Tuesday, December 12, 2017

The Killing of a Sacred Deer: Review

In Euripides' play, Iphigenia at Aulis, King Agamemnon accidentally killed a deer, sacred to Artemis, goddess of wilderness. This, of course, enraged her, and as a result, she stopped all the winds so the King's ships could not sail to Troy during the Trojan War. Artemis did, however, offer the king one deal: in order to appease her, Agamemnon had to sacrifice his daughter, Iphigenia, in return for killing a sacred deer. 

Cue Yorgos Lanthimos and his recent drama/horror, aptly titled The Killing of a Sacred Deer. Lanthimos has nurtured his trademark bold and unsettling style, and The Killing is no different. He starts the film with an extreme close up of open heart surgery, and it's hard to hold your gaze as this scene slowly unravels. The characters are similar to those in his cult-hit The Lobster, along with Dogtooth, wherein they deliver monotonous lines and go through their daily motions in in an eerily calm demeanour. Characters in Lanthimos films are always robotic, and in a way perhaps he's representing modern day relationships? 

Whatever the case, this leads you to believe that something is off - Yorgos' world isn't one we as viewers are used to. This is a dystopian universe where lessons must be learned. And so, just with the myth of Iphigenia, we find our lead character, Steven (played by the brilliant Colin Farrell), having to make the ultimate, unfathomable sacrifice.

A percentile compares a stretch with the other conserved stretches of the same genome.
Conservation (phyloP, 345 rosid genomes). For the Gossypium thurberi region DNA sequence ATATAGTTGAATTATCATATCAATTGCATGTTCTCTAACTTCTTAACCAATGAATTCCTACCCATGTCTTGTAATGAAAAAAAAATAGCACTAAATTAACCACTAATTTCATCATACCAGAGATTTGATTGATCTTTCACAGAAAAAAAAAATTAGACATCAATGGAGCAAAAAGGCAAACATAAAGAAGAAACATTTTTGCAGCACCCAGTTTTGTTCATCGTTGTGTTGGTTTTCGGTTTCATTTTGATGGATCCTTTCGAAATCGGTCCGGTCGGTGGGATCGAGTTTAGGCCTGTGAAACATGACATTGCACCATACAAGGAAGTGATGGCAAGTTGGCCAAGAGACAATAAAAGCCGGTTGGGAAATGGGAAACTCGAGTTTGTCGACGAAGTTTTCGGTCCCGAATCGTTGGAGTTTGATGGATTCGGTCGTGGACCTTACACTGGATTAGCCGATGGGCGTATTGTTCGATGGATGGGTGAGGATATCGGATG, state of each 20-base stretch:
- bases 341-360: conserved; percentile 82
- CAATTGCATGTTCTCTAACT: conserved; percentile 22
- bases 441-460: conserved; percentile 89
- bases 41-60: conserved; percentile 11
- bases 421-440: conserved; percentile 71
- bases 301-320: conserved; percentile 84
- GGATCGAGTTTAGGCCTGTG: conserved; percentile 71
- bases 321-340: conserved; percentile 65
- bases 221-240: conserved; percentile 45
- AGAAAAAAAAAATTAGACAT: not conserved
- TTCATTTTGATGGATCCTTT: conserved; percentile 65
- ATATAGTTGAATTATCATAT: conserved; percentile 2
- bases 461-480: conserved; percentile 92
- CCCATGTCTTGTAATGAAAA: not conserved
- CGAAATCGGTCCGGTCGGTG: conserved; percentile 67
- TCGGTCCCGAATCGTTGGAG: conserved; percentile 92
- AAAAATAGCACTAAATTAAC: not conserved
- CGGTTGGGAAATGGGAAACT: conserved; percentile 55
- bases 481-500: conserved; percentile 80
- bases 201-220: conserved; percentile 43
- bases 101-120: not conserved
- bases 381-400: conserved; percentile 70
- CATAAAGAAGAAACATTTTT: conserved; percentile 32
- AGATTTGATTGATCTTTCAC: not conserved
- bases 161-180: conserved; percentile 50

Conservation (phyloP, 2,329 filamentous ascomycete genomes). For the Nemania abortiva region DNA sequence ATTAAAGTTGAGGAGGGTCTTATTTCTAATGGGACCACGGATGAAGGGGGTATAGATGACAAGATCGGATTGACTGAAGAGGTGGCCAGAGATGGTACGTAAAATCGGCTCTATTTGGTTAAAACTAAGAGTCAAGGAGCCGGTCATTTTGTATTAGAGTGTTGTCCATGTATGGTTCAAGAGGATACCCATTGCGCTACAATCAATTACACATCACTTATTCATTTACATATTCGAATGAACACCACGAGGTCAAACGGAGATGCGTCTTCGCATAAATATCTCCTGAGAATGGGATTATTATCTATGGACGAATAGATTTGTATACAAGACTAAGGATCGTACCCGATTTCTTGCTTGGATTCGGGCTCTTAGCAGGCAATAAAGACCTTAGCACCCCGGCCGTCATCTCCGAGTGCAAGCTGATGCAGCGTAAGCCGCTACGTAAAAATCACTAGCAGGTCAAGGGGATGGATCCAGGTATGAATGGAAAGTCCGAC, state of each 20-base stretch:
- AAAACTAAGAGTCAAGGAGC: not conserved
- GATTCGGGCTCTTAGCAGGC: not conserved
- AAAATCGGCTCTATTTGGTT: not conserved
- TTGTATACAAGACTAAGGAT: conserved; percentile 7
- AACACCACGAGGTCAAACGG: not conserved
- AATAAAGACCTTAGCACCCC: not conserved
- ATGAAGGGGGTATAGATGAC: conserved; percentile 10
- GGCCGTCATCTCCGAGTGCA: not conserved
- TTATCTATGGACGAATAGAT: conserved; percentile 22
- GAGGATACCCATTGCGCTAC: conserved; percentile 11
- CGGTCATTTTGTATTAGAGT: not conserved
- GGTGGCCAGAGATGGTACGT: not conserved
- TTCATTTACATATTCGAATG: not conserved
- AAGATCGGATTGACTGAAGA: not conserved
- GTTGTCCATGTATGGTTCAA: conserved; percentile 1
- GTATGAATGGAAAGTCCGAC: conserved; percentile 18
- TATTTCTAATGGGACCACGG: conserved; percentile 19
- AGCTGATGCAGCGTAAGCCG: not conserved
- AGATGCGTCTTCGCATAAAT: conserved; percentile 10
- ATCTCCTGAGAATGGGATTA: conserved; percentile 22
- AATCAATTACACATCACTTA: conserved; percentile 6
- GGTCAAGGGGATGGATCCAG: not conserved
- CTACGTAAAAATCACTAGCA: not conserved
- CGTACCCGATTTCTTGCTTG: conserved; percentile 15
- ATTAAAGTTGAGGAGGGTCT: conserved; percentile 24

Of course, it'd be very upsetting to give this away, so I'll save it for you all to find out on your own. You won't have to wait long, as we're hit with the macabre news pretty early on in the film, and you spend the rest of the time sitting in agony, waiting for Steven's final judgment day. 

The supporting cast is also fabulous. Scott's wife, Anna, is played by Nicole Kidman, and they have two beautiful children, Kim (Raffey Cassidy) and Bob (Sunny Suljic). It naturally seems quite bizarre that Steven has taken a very awkward teenager named Martin (Barry Keoghan), under his wing when he appears to have an ideal life otherwise. Shortly after Steven starts spending time with Martin, his family begins to come down with mysterious medical plights. 

Hailing from Greece himself, Yorgos is the perfect man to tell the tale of a modern Greek tragedy. You're left utterly speechless and impressed at the end of the film, as so many subtle elements contribute to making The Killing a masterpiece. The grandiose music, featuring classical composers such as Bach and Franz Schubert, give the movie a sense of brilliance. Meanwhile, Yorgos also borrows elements from Stanley Kubrick's The Shining. With the Steadicam shots that ominously pan, to the tensity of the scenes between Steven and Martin, the similarities are uncanny. Even Bob, Steven's son, has a striking resemblance to Danny from The Shining. 

The Killing of a Sacred Deer sets itself up as a gem of psychological horror and I wouldn't be surprised if Lanthimos walks away with an Oscar for his work. I highly recommend watching this in theatres, as the nerve-wracking scenes are so much more amplified seeing them on the big screen. You simply can't look away, and why would you? Yorgos Lanthimos has yet again proven he's able to take an abstract and absurd concept and deliver in a way that leaves you deeply disturbed yet engaged. You're dragged into his world and left to linger on it for months to come. 


1 comment

  1. You've certainly got me intrigued! I'm so bad at going to the cinema - I need to do much more of that this year, as I'm missing great films like this :-)

    Chiara - www.wineandolives.co.uk


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